Ninth and Nowhere has seven supposed strangers who are pretty much described in detail by Deaver but the reader doesn’t know what is going on and how they will interact. One of them is a young man who wants to buy a gun, another is the gangster who wants to sell him the gun, and then there is a good police officer who is working his last patrol.

Also one is a lady executive who is keeping things from her husband, a single father in a custody battle for his child, and a very impressive looking businessman who is on his way to a new job that he really needs. And finally there is recently released veteran who is having a hard time getting over some of the horrors of war that he has just recently witnessed.

The Burning Man by Phillip Margolin

Reviewed by Allen Hott

Kind of a combination of lawyering, murdering, and many other things to keep the reader involved. Peter Hale is a young attorney who while working for his father kind of screws up a case. The attorney father heads up a prestigious firm and is so upset with his son’s mistake that he chases him from the firm. He does set Peter up, however, with a job as a public defender in a very small town working for a very small law firm. Peter is torn at first as to whether to even accept the job or get into a completely different field.

However when he gets to his new job and meets the owner/lawyer who he will be working for he is stupefied! It turns out the job he will be doing is as a criminal lawyer. He is used to working on business deals etc. not chasing down and defending people who broke the law by some criminal deed. However he takes on the challenge and strives to show his father he can do it.

Where the Crawdads Sing by Delia Owens

Reviewed by Allen Hott

I have been reading and hearing about this one for quite a-while and was not too sure that I wanted to read it. Thought it would be too poo-poo or womanly if you prefer. But not only was I surprised but really I have to agree with everyone else. Where the Crawdads Sing is truly a great read.

“Marsh Girl” or Kya Clark which is her real name lives quite a different life from most folks. She grows up in the marshland outside of Barkley Cove, North Carolina. She has one of the strangest lives that can be imagined. Her family lives in a run-down shack and is pretty much bossed by the father of the family. But one day her mother leaves (because of the father’s actions) and never returns. Then as time passes each of Kya’s brothers and sister also leave.

Zintara and the Stones of Alu Cemah by Dominic Bohbot and Michel Bohbot

Reviewed by Ray Palen

The debut novel from brothers Michel and Dominic Bohbot is a dynamic fantasy tale inspired by the love of speculative fiction instilled in them by their father. This is seen not only in the dedication of ZINTARA AND THE STONES OF ALU CEMAH but also throughout the narrative.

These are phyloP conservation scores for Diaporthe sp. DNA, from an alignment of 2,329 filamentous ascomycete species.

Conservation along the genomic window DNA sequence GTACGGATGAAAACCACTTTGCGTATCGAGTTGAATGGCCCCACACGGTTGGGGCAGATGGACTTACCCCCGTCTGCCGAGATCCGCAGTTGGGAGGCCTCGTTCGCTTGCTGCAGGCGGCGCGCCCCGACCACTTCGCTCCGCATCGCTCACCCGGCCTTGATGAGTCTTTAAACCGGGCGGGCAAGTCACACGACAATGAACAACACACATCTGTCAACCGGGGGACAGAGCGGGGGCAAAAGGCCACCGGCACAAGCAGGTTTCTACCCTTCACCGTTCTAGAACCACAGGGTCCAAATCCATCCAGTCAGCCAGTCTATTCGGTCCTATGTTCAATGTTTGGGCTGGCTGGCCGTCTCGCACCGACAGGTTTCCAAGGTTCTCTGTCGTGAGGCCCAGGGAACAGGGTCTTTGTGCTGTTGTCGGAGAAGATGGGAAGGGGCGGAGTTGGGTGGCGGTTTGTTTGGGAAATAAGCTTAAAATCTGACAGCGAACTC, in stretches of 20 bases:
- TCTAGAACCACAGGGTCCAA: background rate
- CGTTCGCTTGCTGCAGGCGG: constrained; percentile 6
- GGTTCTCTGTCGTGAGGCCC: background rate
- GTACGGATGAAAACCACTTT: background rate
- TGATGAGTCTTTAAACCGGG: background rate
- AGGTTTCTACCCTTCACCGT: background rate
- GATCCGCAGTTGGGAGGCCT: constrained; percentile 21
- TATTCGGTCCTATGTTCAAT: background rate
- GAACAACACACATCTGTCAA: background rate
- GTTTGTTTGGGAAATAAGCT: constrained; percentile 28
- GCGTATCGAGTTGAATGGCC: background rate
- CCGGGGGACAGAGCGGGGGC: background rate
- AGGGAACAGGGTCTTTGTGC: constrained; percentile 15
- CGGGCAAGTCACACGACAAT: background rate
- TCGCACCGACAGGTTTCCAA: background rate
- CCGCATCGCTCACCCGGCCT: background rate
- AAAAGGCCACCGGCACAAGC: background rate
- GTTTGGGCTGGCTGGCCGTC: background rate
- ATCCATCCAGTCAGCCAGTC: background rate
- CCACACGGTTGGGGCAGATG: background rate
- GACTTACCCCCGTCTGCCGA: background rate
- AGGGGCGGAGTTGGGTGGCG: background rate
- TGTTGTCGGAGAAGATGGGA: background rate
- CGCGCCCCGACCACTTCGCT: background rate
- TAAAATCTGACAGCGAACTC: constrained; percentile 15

We are taken to another world, one that contains mythical and imaginary creatures alongside human characters. There is a synopsis of many of the characters at the start of the novel and I admit I had to turn to it several times during the reading as there are a lot of names and relationships for the reader to juggle. The Prologue finds a young Zintara, human in all features aside from the great black wings that thrust out from her back, being sent away by her mother as her family and their empire falls in a violent manner. The antagonist of this tale, Korban — human warrior and sorcerer — is on a quest for the three Stones of Alu Cemah which will purportedly bring him the ability to rule over all.

Augie’s War by John H. Brown

Reviewed by Allen Hott

Pretty interesting story about Augie Compton who though he is in Vietnam seems to spend a lot of “thinking” time about his life back in Riverview, West Virginia. As the days and weeks go by away from home he continues to go back in his mind to his very close Italian family and his adventures growing up while working part time in his grandfather’s bakery. Those “lookbacks” do a lot for developing this story and keep it moving. Anyone who has spent time not only in the military but also out of the United States while in the service knows how often the reminiscing goes on in the mind.

Augie lucked out in many ways when after graduating from college with a Bachelor’s degree in English Literature. First off he was quickly drafted into the Army. Because of his background, however, after basic training he was assigned to Advanced Individual Training. On completion he attained the rank of quartermaster. He had hopes of going to Germany or someplace like that but as he feared he got assigned to Vietnam. Along the way to make matters worse two of his former friends who were already over in Nam were killed and this really made his thoughts grow even darker.

A Textbook Case (a Lincoln Rhyme story) by Jeffery Deaver

Reviewed by Allen Hott

A Textbook CaseA very interesting short story by Jeffery Deaver featuring his favorite detective, Lincoln Rhyme. As usual Rhyme, the quadriplegic former cop who still works “off the books” for the NYPD, is helped out by his assistant/girlfriend, Amelia Sachs, and a bunch of runners or helpers from the department.

This one involves a bad person who uses fire as his method of killing and each fire is set up by some type of explosion. The first one involved the finding of a young woman who had been found in the underground garage of an apartment building. When Sachs and other officers go down into the garage they are completely astounded by the piles and piles of all types of garbage. Broken light bulbs, bags of trash, cardboard boxes that are stamped down, and other pieces of just plain trash litter the entire murder scene. Knowing Rhyme’s method of solving cases she and several of the officers begin gathering together as much of the trash as is possible.